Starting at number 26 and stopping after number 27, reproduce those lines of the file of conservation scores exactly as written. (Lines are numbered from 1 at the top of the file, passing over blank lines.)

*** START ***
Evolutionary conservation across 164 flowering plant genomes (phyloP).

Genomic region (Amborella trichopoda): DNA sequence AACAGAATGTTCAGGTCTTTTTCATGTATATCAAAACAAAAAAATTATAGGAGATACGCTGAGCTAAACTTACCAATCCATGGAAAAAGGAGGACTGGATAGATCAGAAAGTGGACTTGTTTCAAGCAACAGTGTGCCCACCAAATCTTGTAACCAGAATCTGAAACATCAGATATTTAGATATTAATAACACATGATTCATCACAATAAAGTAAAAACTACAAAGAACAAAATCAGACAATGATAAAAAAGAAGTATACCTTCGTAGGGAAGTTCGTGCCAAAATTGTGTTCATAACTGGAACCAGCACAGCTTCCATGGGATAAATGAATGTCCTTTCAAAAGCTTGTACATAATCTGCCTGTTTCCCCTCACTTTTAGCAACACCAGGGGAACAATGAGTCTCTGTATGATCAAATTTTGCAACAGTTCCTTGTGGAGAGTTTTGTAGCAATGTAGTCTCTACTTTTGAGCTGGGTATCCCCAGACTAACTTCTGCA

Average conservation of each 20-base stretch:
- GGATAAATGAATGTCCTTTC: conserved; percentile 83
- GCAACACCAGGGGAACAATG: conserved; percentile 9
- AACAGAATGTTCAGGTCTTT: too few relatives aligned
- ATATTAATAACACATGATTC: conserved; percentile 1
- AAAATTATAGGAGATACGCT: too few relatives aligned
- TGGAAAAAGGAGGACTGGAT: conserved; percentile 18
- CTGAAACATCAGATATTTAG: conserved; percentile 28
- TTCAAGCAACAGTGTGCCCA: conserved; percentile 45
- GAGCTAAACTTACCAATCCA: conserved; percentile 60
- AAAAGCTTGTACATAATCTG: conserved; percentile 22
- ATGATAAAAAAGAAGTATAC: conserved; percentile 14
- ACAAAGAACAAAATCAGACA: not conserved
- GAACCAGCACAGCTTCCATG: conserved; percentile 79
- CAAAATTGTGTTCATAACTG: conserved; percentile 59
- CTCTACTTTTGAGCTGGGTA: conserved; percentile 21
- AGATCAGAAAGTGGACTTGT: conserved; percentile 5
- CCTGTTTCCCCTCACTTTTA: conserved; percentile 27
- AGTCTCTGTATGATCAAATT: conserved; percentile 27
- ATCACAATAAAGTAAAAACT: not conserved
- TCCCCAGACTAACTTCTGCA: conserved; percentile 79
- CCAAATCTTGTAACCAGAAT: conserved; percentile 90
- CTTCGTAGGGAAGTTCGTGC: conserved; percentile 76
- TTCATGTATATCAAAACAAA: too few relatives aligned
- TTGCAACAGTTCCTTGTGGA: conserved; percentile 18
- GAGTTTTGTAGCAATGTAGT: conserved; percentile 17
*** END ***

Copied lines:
- TTCATGTATATCAAAACAAA: too few relatives aligned
- TTGCAACAGTTCCTTGTGGA: conserved; percentile 18